At-Home Skin Peels
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At-Home Skin Peels

4 things to know before you try one.

Skin peels used to be available only at the dermatologist's office or salon. But today, many skincare companies are making at-home peels that give similar results as pro peels for less money and hassle. Here, what you need to know about at-home peels to perform them safely and effectively:

What a peel does: An in-office and at-home peel have the same basic effect: They both exfoliate the skin, dissolving dead, dull cells on the surface, and bringing to light newer, healthier skin cells. This, in turn, gives skin a healthy, rosy look, and, depending on the strength of the active ingredients, minimizes fine lines and pigmentation spots.

How a peel works: Most peels available over the counter are formulated with alpha- and/or beta-hydroxy acids. These may include glycolic acid, salicylic acid, and lactic acid. Unlike traditional skin creams that use similar ingredients, however, peels include these ingredients at higher concentrations, making them more effective at dissolving dead skin cells. Typically, you apply the peel to clean, dry skin (some peels include a brush with which to apply, others use ingredient-saturated pads, and the newest versions use gentle abrading tools). You leave the peel on your skin for the product's recommended time -- you may feel some tingling, mild stinging, or itching for the duration. Then, you apply a neutralizing solution, which makes the ingredients that are actively exfoliating inactive, so you don't exfoliate too much (which could result in a chemical burn). Peel frequency depends on the manufacturer and concentration of active ingredients.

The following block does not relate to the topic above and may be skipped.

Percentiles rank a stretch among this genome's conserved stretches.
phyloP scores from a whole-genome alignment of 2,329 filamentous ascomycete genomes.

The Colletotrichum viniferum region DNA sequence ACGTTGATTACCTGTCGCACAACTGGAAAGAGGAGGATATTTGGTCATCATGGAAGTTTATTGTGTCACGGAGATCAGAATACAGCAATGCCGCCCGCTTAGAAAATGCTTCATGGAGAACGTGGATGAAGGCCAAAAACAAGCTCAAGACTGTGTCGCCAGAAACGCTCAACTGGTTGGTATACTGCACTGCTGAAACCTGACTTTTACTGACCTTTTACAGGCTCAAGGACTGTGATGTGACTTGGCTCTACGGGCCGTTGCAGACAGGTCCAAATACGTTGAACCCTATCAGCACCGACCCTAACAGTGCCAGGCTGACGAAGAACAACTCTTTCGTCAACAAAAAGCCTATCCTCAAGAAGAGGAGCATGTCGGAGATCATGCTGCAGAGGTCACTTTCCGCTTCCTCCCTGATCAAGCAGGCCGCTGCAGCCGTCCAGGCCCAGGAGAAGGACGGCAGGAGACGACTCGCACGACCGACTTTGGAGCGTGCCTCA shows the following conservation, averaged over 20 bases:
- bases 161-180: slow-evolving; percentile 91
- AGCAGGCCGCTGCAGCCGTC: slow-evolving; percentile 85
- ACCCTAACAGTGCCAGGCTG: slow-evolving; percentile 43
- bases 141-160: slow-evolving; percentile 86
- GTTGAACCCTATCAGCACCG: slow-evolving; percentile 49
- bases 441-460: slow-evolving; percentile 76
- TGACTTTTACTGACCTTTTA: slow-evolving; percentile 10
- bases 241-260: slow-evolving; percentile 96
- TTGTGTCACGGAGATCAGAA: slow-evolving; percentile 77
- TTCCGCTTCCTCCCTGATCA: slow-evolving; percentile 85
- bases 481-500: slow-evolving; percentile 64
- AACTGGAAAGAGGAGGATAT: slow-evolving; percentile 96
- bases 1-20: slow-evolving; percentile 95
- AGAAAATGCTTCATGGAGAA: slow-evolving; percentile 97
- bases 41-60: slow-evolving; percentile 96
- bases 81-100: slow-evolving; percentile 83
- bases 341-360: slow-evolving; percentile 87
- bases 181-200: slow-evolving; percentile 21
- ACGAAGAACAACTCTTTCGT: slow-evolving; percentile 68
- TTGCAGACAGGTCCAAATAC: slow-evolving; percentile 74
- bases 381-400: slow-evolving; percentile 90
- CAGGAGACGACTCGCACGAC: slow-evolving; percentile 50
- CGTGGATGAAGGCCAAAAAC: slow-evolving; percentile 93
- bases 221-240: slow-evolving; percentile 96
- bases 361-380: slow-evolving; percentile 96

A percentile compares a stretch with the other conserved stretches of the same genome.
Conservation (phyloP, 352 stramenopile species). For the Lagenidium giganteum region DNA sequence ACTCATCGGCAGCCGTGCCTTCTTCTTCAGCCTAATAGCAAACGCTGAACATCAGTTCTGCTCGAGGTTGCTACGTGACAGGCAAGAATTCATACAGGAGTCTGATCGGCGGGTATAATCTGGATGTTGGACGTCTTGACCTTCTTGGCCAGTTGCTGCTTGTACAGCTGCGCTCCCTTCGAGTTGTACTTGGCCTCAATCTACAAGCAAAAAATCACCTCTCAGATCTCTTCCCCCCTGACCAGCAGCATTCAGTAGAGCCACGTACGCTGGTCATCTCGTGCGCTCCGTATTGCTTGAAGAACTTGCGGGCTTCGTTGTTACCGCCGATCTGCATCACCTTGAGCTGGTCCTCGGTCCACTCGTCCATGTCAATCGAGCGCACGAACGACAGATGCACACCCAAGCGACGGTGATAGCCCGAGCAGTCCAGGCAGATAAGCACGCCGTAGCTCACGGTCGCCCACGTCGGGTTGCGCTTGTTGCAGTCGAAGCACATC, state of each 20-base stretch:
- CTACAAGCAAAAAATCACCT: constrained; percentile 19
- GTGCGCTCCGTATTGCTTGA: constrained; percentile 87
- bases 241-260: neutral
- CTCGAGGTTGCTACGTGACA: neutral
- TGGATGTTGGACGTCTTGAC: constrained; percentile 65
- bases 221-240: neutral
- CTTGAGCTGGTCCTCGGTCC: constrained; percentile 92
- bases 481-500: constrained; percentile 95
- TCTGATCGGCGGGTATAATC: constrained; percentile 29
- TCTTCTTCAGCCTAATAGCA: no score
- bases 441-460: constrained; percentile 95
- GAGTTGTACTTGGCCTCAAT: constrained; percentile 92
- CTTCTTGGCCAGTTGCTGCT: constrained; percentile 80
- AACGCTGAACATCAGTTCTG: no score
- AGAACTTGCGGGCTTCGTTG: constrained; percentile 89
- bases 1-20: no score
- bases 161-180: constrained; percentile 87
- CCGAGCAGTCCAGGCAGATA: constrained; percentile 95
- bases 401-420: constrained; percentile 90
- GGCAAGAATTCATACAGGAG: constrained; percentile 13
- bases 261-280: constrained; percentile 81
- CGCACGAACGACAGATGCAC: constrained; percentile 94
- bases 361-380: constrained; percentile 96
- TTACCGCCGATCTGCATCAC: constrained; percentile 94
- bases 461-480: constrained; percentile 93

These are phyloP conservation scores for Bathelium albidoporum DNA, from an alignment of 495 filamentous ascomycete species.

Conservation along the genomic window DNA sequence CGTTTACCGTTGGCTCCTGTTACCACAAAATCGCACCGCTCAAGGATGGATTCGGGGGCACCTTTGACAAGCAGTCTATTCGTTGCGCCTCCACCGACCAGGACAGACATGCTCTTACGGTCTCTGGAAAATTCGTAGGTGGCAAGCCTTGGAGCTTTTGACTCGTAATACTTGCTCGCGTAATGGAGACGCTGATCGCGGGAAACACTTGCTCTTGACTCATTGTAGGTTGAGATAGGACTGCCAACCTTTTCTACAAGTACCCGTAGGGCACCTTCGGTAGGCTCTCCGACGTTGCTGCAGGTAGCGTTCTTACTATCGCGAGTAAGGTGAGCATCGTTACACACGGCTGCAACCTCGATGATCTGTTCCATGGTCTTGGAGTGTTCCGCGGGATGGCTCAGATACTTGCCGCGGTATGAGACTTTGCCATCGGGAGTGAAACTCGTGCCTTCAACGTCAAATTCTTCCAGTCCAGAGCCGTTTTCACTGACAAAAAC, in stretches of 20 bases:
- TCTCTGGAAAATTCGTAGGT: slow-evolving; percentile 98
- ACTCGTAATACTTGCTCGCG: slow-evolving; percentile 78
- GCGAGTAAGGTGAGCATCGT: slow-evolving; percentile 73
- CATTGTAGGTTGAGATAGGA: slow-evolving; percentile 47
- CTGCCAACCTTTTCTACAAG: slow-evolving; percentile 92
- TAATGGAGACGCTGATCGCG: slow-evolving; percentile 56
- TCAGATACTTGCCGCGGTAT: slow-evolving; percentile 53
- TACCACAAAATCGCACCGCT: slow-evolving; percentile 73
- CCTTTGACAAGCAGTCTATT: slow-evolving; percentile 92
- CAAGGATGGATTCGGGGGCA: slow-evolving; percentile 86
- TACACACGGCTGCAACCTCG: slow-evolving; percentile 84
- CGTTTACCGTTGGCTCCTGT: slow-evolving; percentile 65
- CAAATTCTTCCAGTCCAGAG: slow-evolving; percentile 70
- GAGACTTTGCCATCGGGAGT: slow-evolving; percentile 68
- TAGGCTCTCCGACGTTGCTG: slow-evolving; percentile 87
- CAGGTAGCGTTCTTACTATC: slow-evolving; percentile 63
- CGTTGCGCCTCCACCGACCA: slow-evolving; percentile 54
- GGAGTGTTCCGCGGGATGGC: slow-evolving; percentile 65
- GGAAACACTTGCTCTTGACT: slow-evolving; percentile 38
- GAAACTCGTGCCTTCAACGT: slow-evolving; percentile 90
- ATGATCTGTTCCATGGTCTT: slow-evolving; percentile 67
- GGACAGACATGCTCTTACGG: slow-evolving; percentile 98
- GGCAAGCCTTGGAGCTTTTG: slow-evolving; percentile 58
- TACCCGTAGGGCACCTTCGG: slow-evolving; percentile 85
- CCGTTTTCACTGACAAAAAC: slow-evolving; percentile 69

What to do after you peel: Many peel kits come with a moisturizer to apply after the peel, which can soothe any irritation and cool the skin. After peeling, it's crucial to use a sunscreen every time you are in the sun. That's because peeling away the top layer of skin makes you more prone to burning and sun damage. Finally, it's a good idea to avoid using any products with AHAs or BHAs for several days after peeling, as your skin may still be sensitive.

Who should use an at-home peel: Because these products are sold over the counter, they don't generally contain enough active ingredients to do damage to skin -- that means they're safe for most people with normal, combination, slightly dry, or oily skin. If you have blemishes or a skin condition like rosacea, ask your dermatologist if an at-home peel will be safe for you.

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